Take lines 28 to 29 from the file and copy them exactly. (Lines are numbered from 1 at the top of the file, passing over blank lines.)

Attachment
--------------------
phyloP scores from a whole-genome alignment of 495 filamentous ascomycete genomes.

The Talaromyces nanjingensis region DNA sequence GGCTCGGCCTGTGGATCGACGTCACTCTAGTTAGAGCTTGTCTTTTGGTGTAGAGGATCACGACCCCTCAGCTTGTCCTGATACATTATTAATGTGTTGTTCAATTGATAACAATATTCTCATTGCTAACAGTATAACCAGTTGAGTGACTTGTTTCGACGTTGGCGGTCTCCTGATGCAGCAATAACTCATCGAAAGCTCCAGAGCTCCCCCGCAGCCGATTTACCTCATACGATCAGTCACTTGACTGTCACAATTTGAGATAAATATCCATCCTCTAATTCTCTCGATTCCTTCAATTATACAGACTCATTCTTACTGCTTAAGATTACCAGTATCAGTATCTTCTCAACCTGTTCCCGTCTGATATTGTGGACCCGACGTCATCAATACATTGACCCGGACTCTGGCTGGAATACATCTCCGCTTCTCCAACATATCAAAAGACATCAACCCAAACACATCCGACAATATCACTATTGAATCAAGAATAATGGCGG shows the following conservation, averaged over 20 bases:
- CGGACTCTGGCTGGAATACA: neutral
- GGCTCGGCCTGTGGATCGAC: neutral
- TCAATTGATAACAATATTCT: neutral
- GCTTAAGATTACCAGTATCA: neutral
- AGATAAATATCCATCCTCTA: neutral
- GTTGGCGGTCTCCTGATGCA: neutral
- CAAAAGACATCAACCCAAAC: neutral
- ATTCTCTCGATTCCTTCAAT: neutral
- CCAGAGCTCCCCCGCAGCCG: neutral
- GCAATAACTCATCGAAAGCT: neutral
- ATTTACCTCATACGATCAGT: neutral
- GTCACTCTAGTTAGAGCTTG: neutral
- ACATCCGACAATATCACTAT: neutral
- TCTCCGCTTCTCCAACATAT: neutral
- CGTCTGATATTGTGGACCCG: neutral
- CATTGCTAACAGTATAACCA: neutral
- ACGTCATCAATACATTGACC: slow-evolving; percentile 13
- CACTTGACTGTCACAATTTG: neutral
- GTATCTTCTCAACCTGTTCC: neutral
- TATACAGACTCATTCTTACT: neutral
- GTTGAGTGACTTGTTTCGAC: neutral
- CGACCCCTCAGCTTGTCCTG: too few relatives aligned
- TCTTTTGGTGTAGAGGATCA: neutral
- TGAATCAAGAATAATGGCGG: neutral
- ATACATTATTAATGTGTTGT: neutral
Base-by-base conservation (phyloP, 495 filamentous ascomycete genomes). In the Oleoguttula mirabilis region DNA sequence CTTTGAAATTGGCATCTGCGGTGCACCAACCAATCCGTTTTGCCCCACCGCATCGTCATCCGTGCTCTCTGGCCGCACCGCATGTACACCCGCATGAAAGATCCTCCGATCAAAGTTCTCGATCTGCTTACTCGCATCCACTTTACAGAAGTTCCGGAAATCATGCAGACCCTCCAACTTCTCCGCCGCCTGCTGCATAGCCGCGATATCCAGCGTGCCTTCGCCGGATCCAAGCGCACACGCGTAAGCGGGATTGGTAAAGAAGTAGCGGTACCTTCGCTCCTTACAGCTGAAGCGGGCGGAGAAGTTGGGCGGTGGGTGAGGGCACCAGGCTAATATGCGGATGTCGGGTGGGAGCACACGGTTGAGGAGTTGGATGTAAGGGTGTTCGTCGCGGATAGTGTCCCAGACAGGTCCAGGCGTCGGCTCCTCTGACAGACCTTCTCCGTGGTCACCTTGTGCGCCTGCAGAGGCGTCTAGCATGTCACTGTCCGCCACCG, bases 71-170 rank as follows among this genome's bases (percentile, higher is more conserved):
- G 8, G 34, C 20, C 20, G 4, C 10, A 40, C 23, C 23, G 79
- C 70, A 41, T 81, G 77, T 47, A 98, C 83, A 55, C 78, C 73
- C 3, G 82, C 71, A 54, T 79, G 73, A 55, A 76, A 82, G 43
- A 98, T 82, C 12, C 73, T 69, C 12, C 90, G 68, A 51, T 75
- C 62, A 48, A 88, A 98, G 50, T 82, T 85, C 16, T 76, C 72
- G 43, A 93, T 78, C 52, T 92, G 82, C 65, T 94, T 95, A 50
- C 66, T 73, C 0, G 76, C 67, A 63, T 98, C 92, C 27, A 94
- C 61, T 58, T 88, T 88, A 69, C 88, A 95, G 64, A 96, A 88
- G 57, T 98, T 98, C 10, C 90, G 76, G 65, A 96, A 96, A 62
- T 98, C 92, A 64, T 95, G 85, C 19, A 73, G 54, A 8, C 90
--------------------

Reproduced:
Base-by-base conservation (phyloP, 495 filamentous ascomycete genomes). In the Oleoguttula mirabilis region DNA sequence CTTTGAAATTGGCATCTGCGGTGCACCAACCAATCCGTTTTGCCCCACCGCATCGTCATCCGTGCTCTCTGGCCGCACCGCATGTACACCCGCATGAAAGATCCTCCGATCAAAGTTCTCGATCTGCTTACTCGCATCCACTTTACAGAAGTTCCGGAAATCATGCAGACCCTCCAACTTCTCCGCCGCCTGCTGCATAGCCGCGATATCCAGCGTGCCTTCGCCGGATCCAAGCGCACACGCGTAAGCGGGATTGGTAAAGAAGTAGCGGTACCTTCGCTCCTTACAGCTGAAGCGGGCGGAGAAGTTGGGCGGTGGGTGAGGGCACCAGGCTAATATGCGGATGTCGGGTGGGAGCACACGGTTGAGGAGTTGGATGTAAGGGTGTTCGTCGCGGATAGTGTCCCAGACAGGTCCAGGCGTCGGCTCCTCTGACAGACCTTCTCCGTGGTCACCTTGTGCGCCTGCAGAGGCGTCTAGCATGTCACTGTCCGCCACCG, bases 71-170 rank as follows among this genome's bases (percentile, higher is more conserved):
- G 8, G 34, C 20, C 20, G 4, C 10, A 40, C 23, C 23, G 79